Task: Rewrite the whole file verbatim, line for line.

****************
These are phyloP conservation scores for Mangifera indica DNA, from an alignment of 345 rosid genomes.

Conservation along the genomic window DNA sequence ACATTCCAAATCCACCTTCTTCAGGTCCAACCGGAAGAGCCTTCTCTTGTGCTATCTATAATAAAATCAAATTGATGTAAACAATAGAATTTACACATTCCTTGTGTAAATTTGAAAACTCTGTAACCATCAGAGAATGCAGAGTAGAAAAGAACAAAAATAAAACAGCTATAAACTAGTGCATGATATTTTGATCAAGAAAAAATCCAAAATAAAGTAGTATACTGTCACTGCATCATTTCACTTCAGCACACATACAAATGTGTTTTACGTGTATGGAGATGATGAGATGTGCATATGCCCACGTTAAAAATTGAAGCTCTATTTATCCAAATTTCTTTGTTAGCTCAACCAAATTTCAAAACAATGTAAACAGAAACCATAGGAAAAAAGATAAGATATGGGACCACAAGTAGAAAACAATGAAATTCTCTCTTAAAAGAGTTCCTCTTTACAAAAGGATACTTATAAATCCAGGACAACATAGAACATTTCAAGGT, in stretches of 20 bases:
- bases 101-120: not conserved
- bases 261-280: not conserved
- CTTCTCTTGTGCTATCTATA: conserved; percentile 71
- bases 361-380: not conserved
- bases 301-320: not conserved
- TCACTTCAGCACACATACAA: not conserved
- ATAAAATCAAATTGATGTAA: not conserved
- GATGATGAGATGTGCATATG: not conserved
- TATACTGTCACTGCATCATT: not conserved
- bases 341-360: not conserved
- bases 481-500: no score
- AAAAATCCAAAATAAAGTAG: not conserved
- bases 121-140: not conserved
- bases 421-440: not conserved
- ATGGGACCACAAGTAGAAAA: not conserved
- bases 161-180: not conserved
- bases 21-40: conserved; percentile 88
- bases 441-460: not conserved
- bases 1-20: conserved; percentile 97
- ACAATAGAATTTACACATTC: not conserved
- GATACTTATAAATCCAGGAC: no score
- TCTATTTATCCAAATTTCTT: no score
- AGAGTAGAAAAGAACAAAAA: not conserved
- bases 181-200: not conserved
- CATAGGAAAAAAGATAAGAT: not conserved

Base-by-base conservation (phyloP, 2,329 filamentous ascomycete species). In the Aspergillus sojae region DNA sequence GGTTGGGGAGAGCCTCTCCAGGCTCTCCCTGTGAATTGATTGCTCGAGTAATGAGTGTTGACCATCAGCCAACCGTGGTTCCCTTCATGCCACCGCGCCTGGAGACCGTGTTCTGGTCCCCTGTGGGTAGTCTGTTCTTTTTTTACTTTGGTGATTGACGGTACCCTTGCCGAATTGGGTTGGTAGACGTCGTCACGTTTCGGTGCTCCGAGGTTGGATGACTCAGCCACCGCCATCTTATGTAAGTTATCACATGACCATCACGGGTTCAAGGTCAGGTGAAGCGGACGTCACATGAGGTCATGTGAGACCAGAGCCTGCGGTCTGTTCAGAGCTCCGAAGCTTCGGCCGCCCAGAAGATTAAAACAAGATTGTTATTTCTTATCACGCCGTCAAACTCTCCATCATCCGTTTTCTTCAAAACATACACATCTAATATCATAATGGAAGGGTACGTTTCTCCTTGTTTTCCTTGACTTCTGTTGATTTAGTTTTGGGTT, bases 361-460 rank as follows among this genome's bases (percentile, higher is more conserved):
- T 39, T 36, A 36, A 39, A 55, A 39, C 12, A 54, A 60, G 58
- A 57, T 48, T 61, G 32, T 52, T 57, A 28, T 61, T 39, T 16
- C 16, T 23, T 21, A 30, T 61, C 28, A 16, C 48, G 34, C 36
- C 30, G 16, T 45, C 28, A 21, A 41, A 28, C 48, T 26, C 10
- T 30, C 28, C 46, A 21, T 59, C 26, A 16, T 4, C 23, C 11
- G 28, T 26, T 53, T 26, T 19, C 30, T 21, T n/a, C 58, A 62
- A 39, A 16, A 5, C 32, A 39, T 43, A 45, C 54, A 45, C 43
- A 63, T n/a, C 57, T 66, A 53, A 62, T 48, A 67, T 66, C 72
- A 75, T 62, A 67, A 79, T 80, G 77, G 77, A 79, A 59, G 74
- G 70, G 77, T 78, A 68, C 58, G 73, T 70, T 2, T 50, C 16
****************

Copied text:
These are phyloP conservation scores for Mangifera indica DNA, from an alignment of 345 rosid genomes.

Conservation along the genomic window DNA sequence ACATTCCAAATCCACCTTCTTCAGGTCCAACCGGAAGAGCCTTCTCTTGTGCTATCTATAATAAAATCAAATTGATGTAAACAATAGAATTTACACATTCCTTGTGTAAATTTGAAAACTCTGTAACCATCAGAGAATGCAGAGTAGAAAAGAACAAAAATAAAACAGCTATAAACTAGTGCATGATATTTTGATCAAGAAAAAATCCAAAATAAAGTAGTATACTGTCACTGCATCATTTCACTTCAGCACACATACAAATGTGTTTTACGTGTATGGAGATGATGAGATGTGCATATGCCCACGTTAAAAATTGAAGCTCTATTTATCCAAATTTCTTTGTTAGCTCAACCAAATTTCAAAACAATGTAAACAGAAACCATAGGAAAAAAGATAAGATATGGGACCACAAGTAGAAAACAATGAAATTCTCTCTTAAAAGAGTTCCTCTTTACAAAAGGATACTTATAAATCCAGGACAACATAGAACATTTCAAGGT, in stretches of 20 bases:
- bases 101-120: not conserved
- bases 261-280: not conserved
- CTTCTCTTGTGCTATCTATA: conserved; percentile 71
- bases 361-380: not conserved
- bases 301-320: not conserved
- TCACTTCAGCACACATACAA: not conserved
- ATAAAATCAAATTGATGTAA: not conserved
- GATGATGAGATGTGCATATG: not conserved
- TATACTGTCACTGCATCATT: not conserved
- bases 341-360: not conserved
- bases 481-500: no score
- AAAAATCCAAAATAAAGTAG: not conserved
- bases 121-140: not conserved
- bases 421-440: not conserved
- ATGGGACCACAAGTAGAAAA: not conserved
- bases 161-180: not conserved
- bases 21-40: conserved; percentile 88
- bases 441-460: not conserved
- bases 1-20: conserved; percentile 97
- ACAATAGAATTTACACATTC: not conserved
- GATACTTATAAATCCAGGAC: no score
- TCTATTTATCCAAATTTCTT: no score
- AGAGTAGAAAAGAACAAAAA: not conserved
- bases 181-200: not conserved
- CATAGGAAAAAAGATAAGAT: not conserved

Base-by-base conservation (phyloP, 2,329 filamentous ascomycete species). In the Aspergillus sojae region DNA sequence GGTTGGGGAGAGCCTCTCCAGGCTCTCCCTGTGAATTGATTGCTCGAGTAATGAGTGTTGACCATCAGCCAACCGTGGTTCCCTTCATGCCACCGCGCCTGGAGACCGTGTTCTGGTCCCCTGTGGGTAGTCTGTTCTTTTTTTACTTTGGTGATTGACGGTACCCTTGCCGAATTGGGTTGGTAGACGTCGTCACGTTTCGGTGCTCCGAGGTTGGATGACTCAGCCACCGCCATCTTATGTAAGTTATCACATGACCATCACGGGTTCAAGGTCAGGTGAAGCGGACGTCACATGAGGTCATGTGAGACCAGAGCCTGCGGTCTGTTCAGAGCTCCGAAGCTTCGGCCGCCCAGAAGATTAAAACAAGATTGTTATTTCTTATCACGCCGTCAAACTCTCCATCATCCGTTTTCTTCAAAACATACACATCTAATATCATAATGGAAGGGTACGTTTCTCCTTGTTTTCCTTGACTTCTGTTGATTTAGTTTTGGGTT, bases 361-460 rank as follows among this genome's bases (percentile, higher is more conserved):
- T 39, T 36, A 36, A 39, A 55, A 39, C 12, A 54, A 60, G 58
- A 57, T 48, T 61, G 32, T 52, T 57, A 28, T 61, T 39, T 16
- C 16, T 23, T 21, A 30, T 61, C 28, A 16, C 48, G 34, C 36
- C 30, G 16, T 45, C 28, A 21, A 41, A 28, C 48, T 26, C 10
- T 30, C 28, C 46, A 21, T 59, C 26, A 16, T 4, C 23, C 11
- G 28, T 26, T 53, T 26, T 19, C 30, T 21, T n/a, C 58, A 62
- A 39, A 16, A 5, C 32, A 39, T 43, A 45, C 54, A 45, C 43
- A 63, T n/a, C 57, T 66, A 53, A 62, T 48, A 67, T 66, C 72
- A 75, T 62, A 67, A 79, T 80, G 77, G 77, A 79, A 59, G 74
- G 70, G 77, T 78, A 68, C 58, G 73, T 70, T 2, T 50, C 16